Clued in after reading this...

I've got a place where I want to return entities mixed in with folders in a grid, in this case a Kendo Grid. I want to have the two "types" of data mixed in display, however, which means this isn't as clean as it could be. I've got pretty typical fields for the first query, and then I'm kinda kludging the folders into the same object model, like so...

using (AssetRepository repo = new AssetRepository(AccessControlHelper.GetCurrentUserId()))
    var assets = repo.GetAllAssets().Select(a => new {
        id = "a" + a.AssetId,
        clientId = a.ClientId,
        name = a.AssetName,
        tags = a.Tags,
        folderId = a.AssetFolderId,
        thumbnail = "/AssetManager/ImageThumbnail/" + a.AssetId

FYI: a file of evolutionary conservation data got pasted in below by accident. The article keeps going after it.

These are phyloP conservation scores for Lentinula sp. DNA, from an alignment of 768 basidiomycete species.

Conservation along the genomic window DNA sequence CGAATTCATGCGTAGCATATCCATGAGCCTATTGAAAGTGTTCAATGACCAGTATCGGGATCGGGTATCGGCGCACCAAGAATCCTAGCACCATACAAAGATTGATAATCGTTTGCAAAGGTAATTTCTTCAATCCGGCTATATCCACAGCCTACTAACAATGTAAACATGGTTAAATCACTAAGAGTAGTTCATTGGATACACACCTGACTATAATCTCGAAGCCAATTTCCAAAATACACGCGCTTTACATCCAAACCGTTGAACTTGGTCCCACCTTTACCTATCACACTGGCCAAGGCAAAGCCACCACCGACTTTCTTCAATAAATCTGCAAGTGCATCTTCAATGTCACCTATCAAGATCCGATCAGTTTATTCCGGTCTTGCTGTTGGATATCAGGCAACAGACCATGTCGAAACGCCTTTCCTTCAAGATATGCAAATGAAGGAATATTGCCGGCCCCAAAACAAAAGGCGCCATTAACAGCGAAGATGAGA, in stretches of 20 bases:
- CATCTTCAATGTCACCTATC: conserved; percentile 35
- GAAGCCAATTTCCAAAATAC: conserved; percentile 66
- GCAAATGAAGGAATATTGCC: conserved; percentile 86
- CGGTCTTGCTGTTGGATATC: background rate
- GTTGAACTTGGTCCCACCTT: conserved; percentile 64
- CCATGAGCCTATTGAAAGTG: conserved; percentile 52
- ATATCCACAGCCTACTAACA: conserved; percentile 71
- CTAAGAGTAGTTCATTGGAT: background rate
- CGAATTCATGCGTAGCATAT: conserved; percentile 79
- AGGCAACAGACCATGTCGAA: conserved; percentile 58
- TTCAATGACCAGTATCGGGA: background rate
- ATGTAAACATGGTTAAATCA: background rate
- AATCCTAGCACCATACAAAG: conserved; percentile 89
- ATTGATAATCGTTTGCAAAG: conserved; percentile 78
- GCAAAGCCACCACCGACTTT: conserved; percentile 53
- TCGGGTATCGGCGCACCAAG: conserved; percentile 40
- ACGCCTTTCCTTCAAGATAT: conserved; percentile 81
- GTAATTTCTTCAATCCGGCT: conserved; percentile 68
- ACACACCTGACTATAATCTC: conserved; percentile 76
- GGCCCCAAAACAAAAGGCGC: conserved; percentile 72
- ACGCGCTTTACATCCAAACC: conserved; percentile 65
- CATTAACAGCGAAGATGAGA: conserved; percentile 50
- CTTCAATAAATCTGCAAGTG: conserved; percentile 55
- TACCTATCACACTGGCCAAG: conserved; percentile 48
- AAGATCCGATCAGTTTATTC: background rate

var folders = repo.GetAssetFoldersForParentFolderId(null).Select(f => new
        id = "f" + f.AssetFolderId,
        clientId = f.ClientId,
        name = f.FolderName,
        tags = "",
        folderId = f.ParentFolderId,
        thumbnail = ""
    var both = assets.Union(folders);   // <<< NEAT-O, DADDY-O!

    return Json(assets);

I'm not absolutely sure how I feel about this as a production-worthy strategy... It's obviously taking a dog and making it quack like a duck, which is tres hipster. The problem is that Kendo Grid allows you to have hierarchies, but expects everything on the same hierarchical level to be of the same object type. (My vote is to write a custom table renderer that'd support the concept of folder levels mixed in with entities, but that's understandably not the route this contract is taking. Still, it's so often just as difficult to get a third-party library to work as you need it as it'd be to make your own widget that exactly covers your own use cases.)

Regardless, what's neat to me is that the compiler's smart enough to know these are the same anonymous types and allows you to Union them. That's cool.

(apologies for the Yoda'd blog title. SEO BABY! /sarcasmTinge)

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